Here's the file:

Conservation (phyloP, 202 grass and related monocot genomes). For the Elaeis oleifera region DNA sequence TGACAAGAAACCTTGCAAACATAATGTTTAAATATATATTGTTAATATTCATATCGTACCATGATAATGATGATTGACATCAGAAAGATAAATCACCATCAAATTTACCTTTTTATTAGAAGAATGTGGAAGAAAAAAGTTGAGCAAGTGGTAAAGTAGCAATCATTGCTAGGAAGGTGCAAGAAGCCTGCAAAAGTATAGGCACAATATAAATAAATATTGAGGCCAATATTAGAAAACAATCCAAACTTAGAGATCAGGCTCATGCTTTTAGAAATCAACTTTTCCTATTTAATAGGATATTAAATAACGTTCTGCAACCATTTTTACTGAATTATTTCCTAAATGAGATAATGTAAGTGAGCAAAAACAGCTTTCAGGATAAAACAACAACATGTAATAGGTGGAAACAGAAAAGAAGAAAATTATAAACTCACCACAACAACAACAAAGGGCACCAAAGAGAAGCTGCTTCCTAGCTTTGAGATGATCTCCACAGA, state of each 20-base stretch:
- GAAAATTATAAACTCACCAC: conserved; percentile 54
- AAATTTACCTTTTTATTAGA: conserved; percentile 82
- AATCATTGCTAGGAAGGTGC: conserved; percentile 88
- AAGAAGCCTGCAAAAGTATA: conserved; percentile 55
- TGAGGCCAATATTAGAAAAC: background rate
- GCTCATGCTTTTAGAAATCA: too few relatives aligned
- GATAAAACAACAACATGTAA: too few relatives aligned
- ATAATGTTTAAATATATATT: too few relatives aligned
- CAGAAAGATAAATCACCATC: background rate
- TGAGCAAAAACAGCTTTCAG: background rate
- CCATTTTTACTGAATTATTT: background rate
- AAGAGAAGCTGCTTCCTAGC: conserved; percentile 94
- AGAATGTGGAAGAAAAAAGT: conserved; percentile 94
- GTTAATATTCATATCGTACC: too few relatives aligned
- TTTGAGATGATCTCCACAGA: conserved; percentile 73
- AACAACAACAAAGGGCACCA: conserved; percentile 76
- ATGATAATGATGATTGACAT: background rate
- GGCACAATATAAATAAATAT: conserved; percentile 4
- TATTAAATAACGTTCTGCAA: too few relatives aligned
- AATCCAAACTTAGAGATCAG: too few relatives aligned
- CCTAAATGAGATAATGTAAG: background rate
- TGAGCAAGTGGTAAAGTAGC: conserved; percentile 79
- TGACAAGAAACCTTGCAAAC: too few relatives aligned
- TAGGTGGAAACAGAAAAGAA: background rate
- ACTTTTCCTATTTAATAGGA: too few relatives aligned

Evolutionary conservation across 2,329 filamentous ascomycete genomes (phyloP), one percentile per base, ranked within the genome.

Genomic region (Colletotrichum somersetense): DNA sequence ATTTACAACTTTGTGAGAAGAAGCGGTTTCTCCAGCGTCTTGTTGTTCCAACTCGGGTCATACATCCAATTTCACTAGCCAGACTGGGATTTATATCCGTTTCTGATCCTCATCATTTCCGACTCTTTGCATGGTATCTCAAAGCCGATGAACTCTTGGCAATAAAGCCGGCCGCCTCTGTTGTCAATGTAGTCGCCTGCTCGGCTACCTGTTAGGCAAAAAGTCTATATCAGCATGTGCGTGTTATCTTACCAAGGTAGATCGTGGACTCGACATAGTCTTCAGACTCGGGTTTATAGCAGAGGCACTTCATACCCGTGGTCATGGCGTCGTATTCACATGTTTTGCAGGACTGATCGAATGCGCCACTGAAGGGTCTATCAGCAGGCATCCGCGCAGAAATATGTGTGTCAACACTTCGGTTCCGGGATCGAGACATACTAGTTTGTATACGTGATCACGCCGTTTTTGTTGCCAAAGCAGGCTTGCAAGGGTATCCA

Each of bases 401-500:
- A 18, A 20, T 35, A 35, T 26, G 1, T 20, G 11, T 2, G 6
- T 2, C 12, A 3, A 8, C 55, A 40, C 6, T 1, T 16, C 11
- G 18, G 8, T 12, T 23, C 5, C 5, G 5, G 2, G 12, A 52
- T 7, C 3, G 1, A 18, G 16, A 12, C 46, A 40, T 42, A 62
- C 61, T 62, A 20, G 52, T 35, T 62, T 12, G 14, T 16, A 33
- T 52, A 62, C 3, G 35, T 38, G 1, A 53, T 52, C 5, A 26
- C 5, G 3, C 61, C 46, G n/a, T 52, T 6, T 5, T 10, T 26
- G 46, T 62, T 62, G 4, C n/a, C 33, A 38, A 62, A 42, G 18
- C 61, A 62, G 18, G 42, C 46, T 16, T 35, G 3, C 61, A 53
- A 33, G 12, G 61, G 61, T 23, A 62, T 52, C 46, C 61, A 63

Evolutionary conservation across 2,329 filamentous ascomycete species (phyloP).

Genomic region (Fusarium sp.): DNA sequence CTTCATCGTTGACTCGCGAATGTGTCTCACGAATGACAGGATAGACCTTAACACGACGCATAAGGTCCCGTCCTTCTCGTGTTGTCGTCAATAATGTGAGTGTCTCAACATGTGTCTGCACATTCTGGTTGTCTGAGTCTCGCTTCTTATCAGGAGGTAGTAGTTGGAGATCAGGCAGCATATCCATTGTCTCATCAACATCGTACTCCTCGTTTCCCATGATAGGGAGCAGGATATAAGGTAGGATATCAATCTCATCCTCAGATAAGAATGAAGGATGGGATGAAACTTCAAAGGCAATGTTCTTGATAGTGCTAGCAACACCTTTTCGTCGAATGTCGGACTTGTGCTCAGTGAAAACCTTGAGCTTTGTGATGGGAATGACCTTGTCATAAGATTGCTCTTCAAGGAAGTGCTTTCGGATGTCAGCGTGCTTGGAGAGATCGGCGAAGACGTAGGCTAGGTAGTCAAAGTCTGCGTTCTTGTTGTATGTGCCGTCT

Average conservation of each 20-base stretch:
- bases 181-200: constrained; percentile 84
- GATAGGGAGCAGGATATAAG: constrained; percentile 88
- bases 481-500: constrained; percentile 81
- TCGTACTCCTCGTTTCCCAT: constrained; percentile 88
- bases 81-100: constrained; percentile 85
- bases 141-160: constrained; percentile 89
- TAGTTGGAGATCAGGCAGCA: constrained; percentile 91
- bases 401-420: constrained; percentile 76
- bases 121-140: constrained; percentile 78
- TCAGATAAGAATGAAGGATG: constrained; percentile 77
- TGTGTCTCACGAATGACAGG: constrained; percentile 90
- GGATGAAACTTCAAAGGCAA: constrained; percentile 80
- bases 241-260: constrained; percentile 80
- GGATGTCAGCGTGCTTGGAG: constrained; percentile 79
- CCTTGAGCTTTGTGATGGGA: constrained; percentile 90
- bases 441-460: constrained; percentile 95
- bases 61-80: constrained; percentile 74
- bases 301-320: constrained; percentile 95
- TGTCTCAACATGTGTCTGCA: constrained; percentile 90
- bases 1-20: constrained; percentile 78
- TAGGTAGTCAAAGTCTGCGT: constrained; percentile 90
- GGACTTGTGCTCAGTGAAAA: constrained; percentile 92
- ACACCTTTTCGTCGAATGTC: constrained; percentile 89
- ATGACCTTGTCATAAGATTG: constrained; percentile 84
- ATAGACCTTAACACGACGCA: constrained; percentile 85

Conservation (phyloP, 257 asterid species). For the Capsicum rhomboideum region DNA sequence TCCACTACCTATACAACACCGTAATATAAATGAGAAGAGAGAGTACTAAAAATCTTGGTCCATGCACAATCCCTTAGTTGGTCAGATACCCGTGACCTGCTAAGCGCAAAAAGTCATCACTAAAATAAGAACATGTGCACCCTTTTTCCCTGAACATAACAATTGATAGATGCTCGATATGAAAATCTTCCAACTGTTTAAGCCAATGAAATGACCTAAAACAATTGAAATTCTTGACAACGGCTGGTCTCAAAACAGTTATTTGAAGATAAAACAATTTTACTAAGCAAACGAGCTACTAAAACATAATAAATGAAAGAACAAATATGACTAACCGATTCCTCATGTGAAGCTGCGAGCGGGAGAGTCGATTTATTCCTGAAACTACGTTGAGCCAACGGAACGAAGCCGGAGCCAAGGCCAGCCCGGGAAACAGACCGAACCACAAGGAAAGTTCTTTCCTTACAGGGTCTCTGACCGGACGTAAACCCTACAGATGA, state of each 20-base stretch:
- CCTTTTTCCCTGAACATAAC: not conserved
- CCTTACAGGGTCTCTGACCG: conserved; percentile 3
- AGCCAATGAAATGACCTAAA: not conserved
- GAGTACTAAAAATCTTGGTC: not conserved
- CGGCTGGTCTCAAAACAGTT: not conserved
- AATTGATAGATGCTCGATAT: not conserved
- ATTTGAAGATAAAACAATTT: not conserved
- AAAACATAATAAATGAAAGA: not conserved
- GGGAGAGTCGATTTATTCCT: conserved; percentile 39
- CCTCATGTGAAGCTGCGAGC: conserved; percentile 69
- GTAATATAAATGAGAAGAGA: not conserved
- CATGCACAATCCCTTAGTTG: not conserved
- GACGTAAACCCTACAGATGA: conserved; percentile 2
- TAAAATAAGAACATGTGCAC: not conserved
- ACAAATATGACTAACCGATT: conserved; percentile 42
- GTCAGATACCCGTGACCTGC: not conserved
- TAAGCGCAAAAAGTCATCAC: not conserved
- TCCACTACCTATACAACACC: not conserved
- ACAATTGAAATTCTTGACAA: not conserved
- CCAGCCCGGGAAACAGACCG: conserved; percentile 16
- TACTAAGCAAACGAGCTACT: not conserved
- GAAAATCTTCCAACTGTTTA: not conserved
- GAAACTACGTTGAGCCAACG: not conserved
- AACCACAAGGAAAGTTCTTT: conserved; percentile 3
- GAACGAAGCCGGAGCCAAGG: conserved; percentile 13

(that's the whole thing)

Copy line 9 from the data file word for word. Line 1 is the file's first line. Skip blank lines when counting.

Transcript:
- ATAATGTTTAAATATATATT: too few relatives aligned